Obviously, the décor of a room, especially if you’re stuck there for a while, can have a positive or negative effect on you. In No Exit, Sartre, for example, furnishes his room in hell in the style of the French Second Empire, i.e., too too ornately Trumpian, too floridly opulent, hence nausea-inducing.
Contemplating an eternity spent in a room like that has me reaching for my Lorazepam.
Of course, the idea of décor affecting psyches applies especially to schoolrooms. As the educational trio Dombro, Colker, and Trister Dodge (not to be confused with Emerson, Lake, and Palmer) put it in a 1997 paper: “The environment in the classroom has a profound effect on the feelings and actions of the children, their families, and the teachers. Children organize their world through the environment we provide.”
Because I generally hated school once I hit the sixth grade, I try to make my classrooms look not like laboratories of learning, but like a room in an eccentric great aunt’s house. You know, an unconventional room that doesn’t display posters addressing comma splices or spouting chirpy optimistic blandishments but a space crammed with bookcases, knickknacks, dolls, toy trucks, finger puppets.
On the walls of my room hang a tapestry, a cool industrial expressionistic painting, Tibetan prayer flags and a Hindu decoration. I’ve also propped own Photoshop generated paintings along a white board I don’t use.
This August, the Upper School moved into a newly constructed building, which though state-of-the-art and spacious, seemed sort of antiseptic so I sought the help of my spiritual advisor KD (who had harmonized my previous room via feng-shui years ago) to refashion my new room 207.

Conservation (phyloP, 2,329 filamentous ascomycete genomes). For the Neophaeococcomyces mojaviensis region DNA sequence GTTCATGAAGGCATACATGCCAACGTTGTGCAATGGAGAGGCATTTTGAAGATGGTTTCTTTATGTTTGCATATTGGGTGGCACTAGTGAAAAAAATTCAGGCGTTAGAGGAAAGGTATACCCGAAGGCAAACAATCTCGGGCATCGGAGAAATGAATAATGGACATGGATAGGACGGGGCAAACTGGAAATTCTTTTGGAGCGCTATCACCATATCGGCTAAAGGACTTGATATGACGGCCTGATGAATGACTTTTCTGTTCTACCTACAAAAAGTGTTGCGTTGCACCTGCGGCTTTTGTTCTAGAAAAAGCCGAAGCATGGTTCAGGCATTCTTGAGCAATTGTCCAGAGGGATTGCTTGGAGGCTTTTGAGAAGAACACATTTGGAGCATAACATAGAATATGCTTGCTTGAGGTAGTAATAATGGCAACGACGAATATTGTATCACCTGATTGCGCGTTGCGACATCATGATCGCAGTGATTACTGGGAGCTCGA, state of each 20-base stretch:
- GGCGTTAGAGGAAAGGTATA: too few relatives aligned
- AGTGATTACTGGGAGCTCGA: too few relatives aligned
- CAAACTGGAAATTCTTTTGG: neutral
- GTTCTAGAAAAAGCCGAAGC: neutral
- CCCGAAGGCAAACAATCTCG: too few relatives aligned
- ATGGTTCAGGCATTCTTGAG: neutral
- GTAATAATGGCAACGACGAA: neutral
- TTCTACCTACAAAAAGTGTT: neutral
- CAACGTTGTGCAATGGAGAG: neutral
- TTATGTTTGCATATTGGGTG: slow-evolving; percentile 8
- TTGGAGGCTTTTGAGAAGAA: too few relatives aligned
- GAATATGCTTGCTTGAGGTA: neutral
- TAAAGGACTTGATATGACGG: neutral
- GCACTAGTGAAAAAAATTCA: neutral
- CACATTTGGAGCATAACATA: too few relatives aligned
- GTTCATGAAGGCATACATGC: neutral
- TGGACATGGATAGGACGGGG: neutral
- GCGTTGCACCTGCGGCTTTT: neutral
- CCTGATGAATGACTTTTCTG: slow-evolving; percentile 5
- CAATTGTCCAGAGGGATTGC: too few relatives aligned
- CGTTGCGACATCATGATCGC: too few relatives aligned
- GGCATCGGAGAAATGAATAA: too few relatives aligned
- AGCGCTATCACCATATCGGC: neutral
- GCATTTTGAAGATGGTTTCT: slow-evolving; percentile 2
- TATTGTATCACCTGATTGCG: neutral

A before picture:
All of the rooms on my side of the hall share the same configuration with the teacher’s desk being the first thing you see as you walk into the door, which is a big time feng-shui no no.
In a Herculean effort, my spiritual advisor ( a wise woman about my age) and I with the help of a colleague slid the desk on a rug into the back left-hand corner and rearranged the some bookshelves where the desk had been.
A peek of the final result:
Some of these toys come in handy, Here’s Hamlet’s ghost talking to his son on the battlements.
And, of course, no classroom could be complete without an actual human skull.
On the back bulletin board, I display some of my musical heroes and have included a couple of pictures of I-and-I to show that I wasn’t always this old, comfortable kind of scarecrow
and that I too had pretty plumage once.
Old pictures tend to humanize teachers I think.
At any rate, the college counseling office has asked if they can sometimes use Room 207 when they have an overflow of reps coming, so I the energy must be inviting.
Kudos to spiritual advisor KD!